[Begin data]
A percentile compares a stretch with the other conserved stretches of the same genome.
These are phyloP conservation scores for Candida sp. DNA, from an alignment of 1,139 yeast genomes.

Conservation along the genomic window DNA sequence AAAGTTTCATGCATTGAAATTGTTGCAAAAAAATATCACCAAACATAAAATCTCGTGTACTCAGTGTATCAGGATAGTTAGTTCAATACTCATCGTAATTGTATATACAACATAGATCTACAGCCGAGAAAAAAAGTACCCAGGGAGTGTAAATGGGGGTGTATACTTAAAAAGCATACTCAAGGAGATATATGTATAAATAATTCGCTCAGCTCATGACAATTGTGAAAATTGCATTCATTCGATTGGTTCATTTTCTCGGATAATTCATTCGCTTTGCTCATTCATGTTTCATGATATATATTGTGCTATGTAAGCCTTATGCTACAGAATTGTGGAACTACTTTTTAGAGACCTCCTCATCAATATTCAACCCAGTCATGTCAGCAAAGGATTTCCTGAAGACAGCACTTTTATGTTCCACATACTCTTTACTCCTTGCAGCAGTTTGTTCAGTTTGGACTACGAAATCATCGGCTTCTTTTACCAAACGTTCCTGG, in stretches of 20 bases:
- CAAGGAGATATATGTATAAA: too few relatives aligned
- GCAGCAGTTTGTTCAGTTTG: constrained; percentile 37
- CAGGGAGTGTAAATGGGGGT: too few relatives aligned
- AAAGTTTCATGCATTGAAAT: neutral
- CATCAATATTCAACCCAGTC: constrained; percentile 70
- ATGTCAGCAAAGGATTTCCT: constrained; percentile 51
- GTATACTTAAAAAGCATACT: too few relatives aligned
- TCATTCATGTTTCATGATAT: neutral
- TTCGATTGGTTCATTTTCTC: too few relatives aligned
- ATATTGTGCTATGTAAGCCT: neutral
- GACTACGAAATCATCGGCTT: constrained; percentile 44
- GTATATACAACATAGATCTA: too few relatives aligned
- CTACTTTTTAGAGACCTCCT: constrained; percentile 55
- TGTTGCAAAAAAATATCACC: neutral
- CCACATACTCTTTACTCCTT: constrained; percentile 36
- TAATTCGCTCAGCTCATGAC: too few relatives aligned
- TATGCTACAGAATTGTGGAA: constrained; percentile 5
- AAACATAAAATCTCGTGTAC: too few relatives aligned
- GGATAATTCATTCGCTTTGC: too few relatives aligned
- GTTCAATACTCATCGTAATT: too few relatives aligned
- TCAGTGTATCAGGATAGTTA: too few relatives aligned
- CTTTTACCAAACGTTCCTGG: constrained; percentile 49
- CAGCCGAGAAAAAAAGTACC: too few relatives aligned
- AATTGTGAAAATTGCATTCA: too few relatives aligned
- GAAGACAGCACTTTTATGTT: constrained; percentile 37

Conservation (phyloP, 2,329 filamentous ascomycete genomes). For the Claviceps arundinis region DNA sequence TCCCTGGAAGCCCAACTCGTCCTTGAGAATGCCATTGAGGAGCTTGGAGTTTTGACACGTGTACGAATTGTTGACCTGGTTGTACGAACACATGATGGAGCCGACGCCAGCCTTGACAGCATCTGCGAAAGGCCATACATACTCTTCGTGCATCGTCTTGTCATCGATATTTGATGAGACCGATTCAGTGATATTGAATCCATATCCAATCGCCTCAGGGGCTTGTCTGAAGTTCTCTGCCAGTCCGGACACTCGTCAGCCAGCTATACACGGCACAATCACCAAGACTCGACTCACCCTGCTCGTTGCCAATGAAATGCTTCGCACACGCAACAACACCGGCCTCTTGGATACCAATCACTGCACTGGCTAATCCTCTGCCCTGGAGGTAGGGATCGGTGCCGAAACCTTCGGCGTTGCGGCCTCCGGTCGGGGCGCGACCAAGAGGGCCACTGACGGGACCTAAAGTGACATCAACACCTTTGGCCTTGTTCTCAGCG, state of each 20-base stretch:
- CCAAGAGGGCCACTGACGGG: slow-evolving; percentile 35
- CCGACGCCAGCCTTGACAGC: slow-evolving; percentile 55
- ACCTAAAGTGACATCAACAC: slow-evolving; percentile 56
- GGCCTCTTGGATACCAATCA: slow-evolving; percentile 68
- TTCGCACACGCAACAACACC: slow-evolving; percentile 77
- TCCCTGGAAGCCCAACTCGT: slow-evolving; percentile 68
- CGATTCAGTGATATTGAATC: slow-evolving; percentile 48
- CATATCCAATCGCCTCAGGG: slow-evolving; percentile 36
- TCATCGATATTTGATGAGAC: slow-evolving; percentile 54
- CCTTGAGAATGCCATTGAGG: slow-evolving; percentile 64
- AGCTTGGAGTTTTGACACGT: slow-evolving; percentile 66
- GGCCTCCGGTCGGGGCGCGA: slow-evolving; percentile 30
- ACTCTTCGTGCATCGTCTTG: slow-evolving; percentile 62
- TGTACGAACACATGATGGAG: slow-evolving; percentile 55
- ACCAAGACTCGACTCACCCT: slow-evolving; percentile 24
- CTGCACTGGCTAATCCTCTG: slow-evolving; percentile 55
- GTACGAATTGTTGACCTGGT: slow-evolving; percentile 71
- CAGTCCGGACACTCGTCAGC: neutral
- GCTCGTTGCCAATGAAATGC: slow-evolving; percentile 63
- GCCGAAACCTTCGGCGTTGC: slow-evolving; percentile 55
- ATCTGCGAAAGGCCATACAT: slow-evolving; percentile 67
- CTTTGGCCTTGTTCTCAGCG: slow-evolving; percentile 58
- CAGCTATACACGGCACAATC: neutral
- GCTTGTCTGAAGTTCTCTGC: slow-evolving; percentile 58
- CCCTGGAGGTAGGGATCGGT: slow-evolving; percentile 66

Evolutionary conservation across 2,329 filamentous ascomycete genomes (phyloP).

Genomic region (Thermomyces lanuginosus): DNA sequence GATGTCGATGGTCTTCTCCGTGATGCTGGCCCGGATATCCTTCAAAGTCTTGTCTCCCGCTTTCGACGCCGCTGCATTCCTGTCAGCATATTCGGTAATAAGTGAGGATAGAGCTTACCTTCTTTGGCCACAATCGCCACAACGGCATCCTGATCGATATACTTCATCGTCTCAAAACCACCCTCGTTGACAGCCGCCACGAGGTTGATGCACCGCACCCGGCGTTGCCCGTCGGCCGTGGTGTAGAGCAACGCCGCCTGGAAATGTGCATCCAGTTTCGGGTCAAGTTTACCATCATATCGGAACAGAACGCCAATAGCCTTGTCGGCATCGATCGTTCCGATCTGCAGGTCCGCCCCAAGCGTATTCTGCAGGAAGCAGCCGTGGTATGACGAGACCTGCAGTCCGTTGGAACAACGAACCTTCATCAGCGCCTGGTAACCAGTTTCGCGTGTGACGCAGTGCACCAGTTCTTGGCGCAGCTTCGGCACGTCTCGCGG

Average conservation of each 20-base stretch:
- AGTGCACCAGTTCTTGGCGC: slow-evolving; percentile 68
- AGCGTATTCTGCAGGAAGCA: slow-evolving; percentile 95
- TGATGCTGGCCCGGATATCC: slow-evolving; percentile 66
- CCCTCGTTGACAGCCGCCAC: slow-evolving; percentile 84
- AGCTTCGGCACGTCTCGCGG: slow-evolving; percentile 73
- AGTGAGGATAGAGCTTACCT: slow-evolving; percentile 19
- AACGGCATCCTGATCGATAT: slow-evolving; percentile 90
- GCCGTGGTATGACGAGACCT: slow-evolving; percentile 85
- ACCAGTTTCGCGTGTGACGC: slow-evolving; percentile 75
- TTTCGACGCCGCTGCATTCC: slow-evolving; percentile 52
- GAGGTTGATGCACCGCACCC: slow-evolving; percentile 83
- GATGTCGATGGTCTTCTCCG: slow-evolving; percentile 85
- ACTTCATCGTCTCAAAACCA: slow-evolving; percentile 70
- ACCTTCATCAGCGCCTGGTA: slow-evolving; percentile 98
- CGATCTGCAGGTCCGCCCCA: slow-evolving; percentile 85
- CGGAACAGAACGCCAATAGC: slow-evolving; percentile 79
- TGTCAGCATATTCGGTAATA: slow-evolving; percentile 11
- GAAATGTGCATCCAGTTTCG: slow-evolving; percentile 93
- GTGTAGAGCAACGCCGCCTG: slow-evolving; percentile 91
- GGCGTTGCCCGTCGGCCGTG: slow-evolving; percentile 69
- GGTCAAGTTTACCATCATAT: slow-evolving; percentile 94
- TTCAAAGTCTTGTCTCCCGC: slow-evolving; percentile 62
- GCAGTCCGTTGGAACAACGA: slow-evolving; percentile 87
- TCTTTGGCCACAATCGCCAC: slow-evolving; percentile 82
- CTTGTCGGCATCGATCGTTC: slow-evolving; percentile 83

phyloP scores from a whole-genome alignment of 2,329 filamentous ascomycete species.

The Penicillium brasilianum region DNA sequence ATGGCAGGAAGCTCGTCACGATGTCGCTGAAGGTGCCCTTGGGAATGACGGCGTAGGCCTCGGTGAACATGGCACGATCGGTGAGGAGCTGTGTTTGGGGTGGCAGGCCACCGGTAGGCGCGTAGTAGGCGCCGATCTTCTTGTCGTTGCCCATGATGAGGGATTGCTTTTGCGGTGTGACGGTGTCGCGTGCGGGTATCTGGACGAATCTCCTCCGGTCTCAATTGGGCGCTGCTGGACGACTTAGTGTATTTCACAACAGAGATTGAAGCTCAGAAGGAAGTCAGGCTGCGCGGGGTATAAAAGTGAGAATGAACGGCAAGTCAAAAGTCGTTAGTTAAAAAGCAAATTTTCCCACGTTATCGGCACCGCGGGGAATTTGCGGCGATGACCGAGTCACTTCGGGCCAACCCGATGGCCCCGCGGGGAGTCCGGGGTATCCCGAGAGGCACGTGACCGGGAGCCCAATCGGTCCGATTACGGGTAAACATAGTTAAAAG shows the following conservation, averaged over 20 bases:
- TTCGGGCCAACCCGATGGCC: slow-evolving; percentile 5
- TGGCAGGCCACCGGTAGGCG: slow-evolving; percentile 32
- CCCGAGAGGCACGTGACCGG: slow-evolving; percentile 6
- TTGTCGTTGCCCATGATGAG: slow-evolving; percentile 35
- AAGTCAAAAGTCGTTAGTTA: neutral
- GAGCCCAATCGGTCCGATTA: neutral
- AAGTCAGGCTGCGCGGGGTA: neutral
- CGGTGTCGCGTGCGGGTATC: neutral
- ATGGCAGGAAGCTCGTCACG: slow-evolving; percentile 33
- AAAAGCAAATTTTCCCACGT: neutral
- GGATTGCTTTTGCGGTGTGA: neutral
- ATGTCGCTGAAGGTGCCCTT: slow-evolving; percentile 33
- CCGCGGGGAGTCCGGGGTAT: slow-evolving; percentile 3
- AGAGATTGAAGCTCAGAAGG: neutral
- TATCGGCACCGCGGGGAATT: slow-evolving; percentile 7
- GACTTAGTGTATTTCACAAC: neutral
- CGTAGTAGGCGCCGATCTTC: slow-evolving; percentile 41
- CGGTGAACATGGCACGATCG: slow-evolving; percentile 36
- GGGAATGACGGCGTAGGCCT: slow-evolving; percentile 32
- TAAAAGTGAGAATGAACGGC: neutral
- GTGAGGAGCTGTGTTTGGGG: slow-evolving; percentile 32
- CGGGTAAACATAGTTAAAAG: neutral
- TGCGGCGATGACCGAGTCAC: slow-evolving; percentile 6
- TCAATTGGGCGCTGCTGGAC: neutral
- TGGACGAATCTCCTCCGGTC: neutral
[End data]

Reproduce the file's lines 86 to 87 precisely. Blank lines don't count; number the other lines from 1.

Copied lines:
- TGGCAGGCCACCGGTAGGCG: slow-evolving; percentile 32
- CCCGAGAGGCACGTGACCGG: slow-evolving; percentile 6